In 1945, as Berlin falls to the Russians, Adolf Hitler (Ganz) and his inner circle retreat to a bunker for a futile last stand. Hitler's secretary Traudl (Lara) looks on as the Fuhrer veers between depression and delusion and finally marries his long-term
Most dramatic versions of the fall of Berlin and the simultaneous events within Hitler's bunker end with the suicides of Adolf Hitler and Eva Braun. But Oliver Hirschbiegel's impressive epic is notable for soldiering on grimly after the main character has left the stage, presenting the complete collapse of the Third Reich.
It keeps us in the company of the last remaining guilty parties, the time-serving minions and misplaced idealists, as they spill out of the bunker into the rubble of the city, struggling to find a place in the strange new world without the monster who's shaped their lives and wrecked an entire continent.
We get thumbnail sketches of the supporting monsters: Eva Braun (Juliane K÷hler) desperately organising parties in the rubble; Himmler (Ulrich Noethen) talking undying loyalty then scarpering to pitch some hopeless deal to the Allies; and, worst of all, Magda Goebbels (Harfouch), who gently murders her six children while her husband (Matthes) finds his preparations for suicide are upstaged by the Fuhrer getting there first and doing it with more style.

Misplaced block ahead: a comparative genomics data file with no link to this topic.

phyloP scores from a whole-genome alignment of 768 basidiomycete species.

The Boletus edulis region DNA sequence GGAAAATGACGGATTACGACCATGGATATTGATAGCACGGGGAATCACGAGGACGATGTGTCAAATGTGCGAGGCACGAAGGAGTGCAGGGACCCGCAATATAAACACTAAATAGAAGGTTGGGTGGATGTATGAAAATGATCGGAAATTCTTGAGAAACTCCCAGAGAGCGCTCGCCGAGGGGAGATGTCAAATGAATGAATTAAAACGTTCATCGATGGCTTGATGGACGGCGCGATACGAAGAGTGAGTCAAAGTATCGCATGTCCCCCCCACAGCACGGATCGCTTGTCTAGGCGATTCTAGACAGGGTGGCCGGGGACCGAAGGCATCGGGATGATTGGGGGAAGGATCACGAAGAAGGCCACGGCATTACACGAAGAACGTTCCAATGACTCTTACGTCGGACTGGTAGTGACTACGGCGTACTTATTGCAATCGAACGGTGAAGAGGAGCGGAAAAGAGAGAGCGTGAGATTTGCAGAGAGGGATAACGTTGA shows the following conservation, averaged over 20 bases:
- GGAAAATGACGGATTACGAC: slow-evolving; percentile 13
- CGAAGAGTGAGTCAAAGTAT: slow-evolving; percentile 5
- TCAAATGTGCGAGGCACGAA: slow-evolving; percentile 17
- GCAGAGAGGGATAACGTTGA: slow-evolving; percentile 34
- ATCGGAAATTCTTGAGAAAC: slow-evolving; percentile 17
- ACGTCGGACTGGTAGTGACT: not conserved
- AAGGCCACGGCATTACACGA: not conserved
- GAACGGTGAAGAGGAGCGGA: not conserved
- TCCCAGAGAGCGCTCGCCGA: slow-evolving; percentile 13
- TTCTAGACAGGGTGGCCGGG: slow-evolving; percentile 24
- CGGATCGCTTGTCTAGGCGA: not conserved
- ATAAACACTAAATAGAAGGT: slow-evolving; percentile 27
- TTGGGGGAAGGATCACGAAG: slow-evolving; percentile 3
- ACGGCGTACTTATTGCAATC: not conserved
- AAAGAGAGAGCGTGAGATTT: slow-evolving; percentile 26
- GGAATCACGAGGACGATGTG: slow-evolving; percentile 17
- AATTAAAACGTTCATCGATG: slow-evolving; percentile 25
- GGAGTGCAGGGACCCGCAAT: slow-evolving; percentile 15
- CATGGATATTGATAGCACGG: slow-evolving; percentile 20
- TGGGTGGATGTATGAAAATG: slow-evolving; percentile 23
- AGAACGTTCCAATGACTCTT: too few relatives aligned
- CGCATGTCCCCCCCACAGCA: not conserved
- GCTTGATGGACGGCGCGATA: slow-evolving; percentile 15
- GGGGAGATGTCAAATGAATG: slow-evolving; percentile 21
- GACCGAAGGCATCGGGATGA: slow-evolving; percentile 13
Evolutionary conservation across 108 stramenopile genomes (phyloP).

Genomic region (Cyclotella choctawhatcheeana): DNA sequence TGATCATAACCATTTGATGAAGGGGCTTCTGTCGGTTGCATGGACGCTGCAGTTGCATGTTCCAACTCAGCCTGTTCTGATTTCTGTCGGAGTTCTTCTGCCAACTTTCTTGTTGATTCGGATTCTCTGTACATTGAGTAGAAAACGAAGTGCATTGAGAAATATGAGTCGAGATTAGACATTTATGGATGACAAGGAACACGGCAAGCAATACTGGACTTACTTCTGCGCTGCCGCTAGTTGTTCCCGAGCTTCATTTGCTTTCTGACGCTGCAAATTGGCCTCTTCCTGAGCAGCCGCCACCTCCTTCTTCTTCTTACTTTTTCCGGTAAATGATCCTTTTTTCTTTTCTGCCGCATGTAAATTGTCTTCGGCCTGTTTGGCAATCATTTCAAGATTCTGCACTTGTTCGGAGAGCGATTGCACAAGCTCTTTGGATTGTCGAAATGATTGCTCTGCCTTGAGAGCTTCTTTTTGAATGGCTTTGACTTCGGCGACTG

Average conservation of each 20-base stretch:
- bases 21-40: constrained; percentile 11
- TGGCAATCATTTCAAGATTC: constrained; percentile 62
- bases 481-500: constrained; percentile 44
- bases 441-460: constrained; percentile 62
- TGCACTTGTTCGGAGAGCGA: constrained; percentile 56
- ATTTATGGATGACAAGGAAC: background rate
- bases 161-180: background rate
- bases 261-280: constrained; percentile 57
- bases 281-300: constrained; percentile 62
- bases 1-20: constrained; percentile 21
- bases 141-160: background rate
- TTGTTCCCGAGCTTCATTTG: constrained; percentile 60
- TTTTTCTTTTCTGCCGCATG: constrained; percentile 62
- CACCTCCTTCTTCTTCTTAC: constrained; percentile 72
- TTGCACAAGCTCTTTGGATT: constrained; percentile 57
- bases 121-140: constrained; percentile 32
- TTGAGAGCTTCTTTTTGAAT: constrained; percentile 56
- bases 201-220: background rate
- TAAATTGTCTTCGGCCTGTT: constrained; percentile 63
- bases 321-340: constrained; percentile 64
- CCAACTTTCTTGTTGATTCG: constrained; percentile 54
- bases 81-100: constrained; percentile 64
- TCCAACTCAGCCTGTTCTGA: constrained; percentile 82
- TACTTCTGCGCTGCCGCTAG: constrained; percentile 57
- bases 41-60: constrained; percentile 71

At the centre of it all is Bruno Ganz, easily one of the screen's great Hitlers. He performs in German with an exact recreation of that rasping accent, depicting with shocking conviction a mercurial tyrant who pats dogs and children, refuses to listen to the bad news and throws those famous tantrums - especially when told that the dauntless armies he has been counting on are largely imaginary. The telling strokes, though, are the callous asides which show how estranged from reality he is; when told young officers have been wiped out, he remarks, "That's what young men are for." One priceless moment, too dreadful to be invention, sees the official summoned to perform a hasty marriage obliged by Nazi law to ask whether Hitler or Braun have Jewish ancestors before proceeding with the pathetic ceremony.
Having made subterranean suspense film The Experiment, Hirschbiegel is an imaginative choice of director. Throughout, we get a real sense of the enclosed, insane world of the bunker - but the director never allows us to lose sight of the dreadful plight of the rest of the battered city, where the citizens are caught between Nazi death squads and the onrolling Soviet tanks.
Solid history, fine cinema. Downfall is gripping, moving, and, in the end, profoundly horrifying.